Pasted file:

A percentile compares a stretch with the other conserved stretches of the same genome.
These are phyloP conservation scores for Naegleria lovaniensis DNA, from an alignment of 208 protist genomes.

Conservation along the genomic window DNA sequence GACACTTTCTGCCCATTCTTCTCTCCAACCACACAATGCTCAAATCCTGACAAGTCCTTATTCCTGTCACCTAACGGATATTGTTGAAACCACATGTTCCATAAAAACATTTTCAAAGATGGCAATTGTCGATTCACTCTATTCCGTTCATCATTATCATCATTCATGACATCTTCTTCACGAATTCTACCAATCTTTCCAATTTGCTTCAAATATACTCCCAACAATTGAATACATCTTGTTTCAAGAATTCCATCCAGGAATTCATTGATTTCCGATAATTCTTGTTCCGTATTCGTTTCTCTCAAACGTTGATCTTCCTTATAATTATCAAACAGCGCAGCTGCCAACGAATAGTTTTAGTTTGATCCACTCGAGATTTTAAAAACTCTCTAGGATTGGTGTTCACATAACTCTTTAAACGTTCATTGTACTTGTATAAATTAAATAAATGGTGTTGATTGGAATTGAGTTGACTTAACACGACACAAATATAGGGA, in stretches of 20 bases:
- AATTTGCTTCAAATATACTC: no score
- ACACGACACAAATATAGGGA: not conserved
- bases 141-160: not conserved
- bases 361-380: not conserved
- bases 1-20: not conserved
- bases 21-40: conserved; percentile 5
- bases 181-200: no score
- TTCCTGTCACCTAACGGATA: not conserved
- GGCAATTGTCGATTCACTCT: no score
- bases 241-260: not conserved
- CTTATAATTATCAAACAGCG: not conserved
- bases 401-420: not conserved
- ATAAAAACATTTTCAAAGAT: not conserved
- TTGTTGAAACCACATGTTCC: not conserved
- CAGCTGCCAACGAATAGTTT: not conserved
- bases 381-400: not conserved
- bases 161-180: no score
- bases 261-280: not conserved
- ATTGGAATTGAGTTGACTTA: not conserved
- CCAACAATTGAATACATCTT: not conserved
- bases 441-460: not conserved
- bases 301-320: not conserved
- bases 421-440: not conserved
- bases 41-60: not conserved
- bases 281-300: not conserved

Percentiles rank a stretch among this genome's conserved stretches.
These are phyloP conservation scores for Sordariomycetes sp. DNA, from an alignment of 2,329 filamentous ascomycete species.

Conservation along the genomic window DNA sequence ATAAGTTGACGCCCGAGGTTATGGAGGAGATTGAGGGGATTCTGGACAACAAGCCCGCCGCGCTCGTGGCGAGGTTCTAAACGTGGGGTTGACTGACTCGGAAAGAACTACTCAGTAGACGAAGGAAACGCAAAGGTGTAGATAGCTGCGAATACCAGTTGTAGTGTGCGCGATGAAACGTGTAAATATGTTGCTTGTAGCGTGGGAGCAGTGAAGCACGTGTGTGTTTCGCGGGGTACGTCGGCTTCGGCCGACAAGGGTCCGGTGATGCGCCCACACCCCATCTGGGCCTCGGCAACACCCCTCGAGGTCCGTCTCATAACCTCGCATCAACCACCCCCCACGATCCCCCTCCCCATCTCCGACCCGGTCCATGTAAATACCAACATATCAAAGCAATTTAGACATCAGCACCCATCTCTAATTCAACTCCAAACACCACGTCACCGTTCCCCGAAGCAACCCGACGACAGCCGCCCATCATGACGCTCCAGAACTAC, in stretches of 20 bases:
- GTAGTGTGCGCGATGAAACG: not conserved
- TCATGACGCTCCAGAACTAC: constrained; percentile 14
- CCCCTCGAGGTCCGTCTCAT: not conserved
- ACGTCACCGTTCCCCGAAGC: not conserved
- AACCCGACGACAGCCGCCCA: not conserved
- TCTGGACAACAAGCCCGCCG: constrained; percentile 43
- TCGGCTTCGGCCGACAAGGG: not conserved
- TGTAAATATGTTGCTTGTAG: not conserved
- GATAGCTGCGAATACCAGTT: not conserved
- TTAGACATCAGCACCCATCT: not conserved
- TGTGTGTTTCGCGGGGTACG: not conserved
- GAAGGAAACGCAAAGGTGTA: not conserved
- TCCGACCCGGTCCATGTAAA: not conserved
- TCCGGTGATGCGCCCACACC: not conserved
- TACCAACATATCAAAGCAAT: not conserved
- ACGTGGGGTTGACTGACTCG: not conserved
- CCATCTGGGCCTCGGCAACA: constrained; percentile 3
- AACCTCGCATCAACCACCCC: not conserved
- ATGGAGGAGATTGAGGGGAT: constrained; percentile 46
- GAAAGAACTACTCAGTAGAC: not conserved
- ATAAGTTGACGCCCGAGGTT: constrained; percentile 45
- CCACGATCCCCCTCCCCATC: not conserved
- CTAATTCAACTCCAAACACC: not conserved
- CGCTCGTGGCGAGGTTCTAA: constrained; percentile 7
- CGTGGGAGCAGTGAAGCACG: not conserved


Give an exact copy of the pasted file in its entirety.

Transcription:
A percentile compares a stretch with the other conserved stretches of the same genome.
These are phyloP conservation scores for Naegleria lovaniensis DNA, from an alignment of 208 protist genomes.

Conservation along the genomic window DNA sequence GACACTTTCTGCCCATTCTTCTCTCCAACCACACAATGCTCAAATCCTGACAAGTCCTTATTCCTGTCACCTAACGGATATTGTTGAAACCACATGTTCCATAAAAACATTTTCAAAGATGGCAATTGTCGATTCACTCTATTCCGTTCATCATTATCATCATTCATGACATCTTCTTCACGAATTCTACCAATCTTTCCAATTTGCTTCAAATATACTCCCAACAATTGAATACATCTTGTTTCAAGAATTCCATCCAGGAATTCATTGATTTCCGATAATTCTTGTTCCGTATTCGTTTCTCTCAAACGTTGATCTTCCTTATAATTATCAAACAGCGCAGCTGCCAACGAATAGTTTTAGTTTGATCCACTCGAGATTTTAAAAACTCTCTAGGATTGGTGTTCACATAACTCTTTAAACGTTCATTGTACTTGTATAAATTAAATAAATGGTGTTGATTGGAATTGAGTTGACTTAACACGACACAAATATAGGGA, in stretches of 20 bases:
- AATTTGCTTCAAATATACTC: no score
- ACACGACACAAATATAGGGA: not conserved
- bases 141-160: not conserved
- bases 361-380: not conserved
- bases 1-20: not conserved
- bases 21-40: conserved; percentile 5
- bases 181-200: no score
- TTCCTGTCACCTAACGGATA: not conserved
- GGCAATTGTCGATTCACTCT: no score
- bases 241-260: not conserved
- CTTATAATTATCAAACAGCG: not conserved
- bases 401-420: not conserved
- ATAAAAACATTTTCAAAGAT: not conserved
- TTGTTGAAACCACATGTTCC: not conserved
- CAGCTGCCAACGAATAGTTT: not conserved
- bases 381-400: not conserved
- bases 161-180: no score
- bases 261-280: not conserved
- ATTGGAATTGAGTTGACTTA: not conserved
- CCAACAATTGAATACATCTT: not conserved
- bases 441-460: not conserved
- bases 301-320: not conserved
- bases 421-440: not conserved
- bases 41-60: not conserved
- bases 281-300: not conserved

Percentiles rank a stretch among this genome's conserved stretches.
These are phyloP conservation scores for Sordariomycetes sp. DNA, from an alignment of 2,329 filamentous ascomycete species.

Conservation along the genomic window DNA sequence ATAAGTTGACGCCCGAGGTTATGGAGGAGATTGAGGGGATTCTGGACAACAAGCCCGCCGCGCTCGTGGCGAGGTTCTAAACGTGGGGTTGACTGACTCGGAAAGAACTACTCAGTAGACGAAGGAAACGCAAAGGTGTAGATAGCTGCGAATACCAGTTGTAGTGTGCGCGATGAAACGTGTAAATATGTTGCTTGTAGCGTGGGAGCAGTGAAGCACGTGTGTGTTTCGCGGGGTACGTCGGCTTCGGCCGACAAGGGTCCGGTGATGCGCCCACACCCCATCTGGGCCTCGGCAACACCCCTCGAGGTCCGTCTCATAACCTCGCATCAACCACCCCCCACGATCCCCCTCCCCATCTCCGACCCGGTCCATGTAAATACCAACATATCAAAGCAATTTAGACATCAGCACCCATCTCTAATTCAACTCCAAACACCACGTCACCGTTCCCCGAAGCAACCCGACGACAGCCGCCCATCATGACGCTCCAGAACTAC, in stretches of 20 bases:
- GTAGTGTGCGCGATGAAACG: not conserved
- TCATGACGCTCCAGAACTAC: constrained; percentile 14
- CCCCTCGAGGTCCGTCTCAT: not conserved
- ACGTCACCGTTCCCCGAAGC: not conserved
- AACCCGACGACAGCCGCCCA: not conserved
- TCTGGACAACAAGCCCGCCG: constrained; percentile 43
- TCGGCTTCGGCCGACAAGGG: not conserved
- TGTAAATATGTTGCTTGTAG: not conserved
- GATAGCTGCGAATACCAGTT: not conserved
- TTAGACATCAGCACCCATCT: not conserved
- TGTGTGTTTCGCGGGGTACG: not conserved
- GAAGGAAACGCAAAGGTGTA: not conserved
- TCCGACCCGGTCCATGTAAA: not conserved
- TCCGGTGATGCGCCCACACC: not conserved
- TACCAACATATCAAAGCAAT: not conserved
- ACGTGGGGTTGACTGACTCG: not conserved
- CCATCTGGGCCTCGGCAACA: constrained; percentile 3
- AACCTCGCATCAACCACCCC: not conserved
- ATGGAGGAGATTGAGGGGAT: constrained; percentile 46
- GAAAGAACTACTCAGTAGAC: not conserved
- ATAAGTTGACGCCCGAGGTT: constrained; percentile 45
- CCACGATCCCCCTCCCCATC: not conserved
- CTAATTCAACTCCAAACACC: not conserved
- CGCTCGTGGCGAGGTTCTAA: constrained; percentile 7
- CGTGGGAGCAGTGAAGCACG: not conserved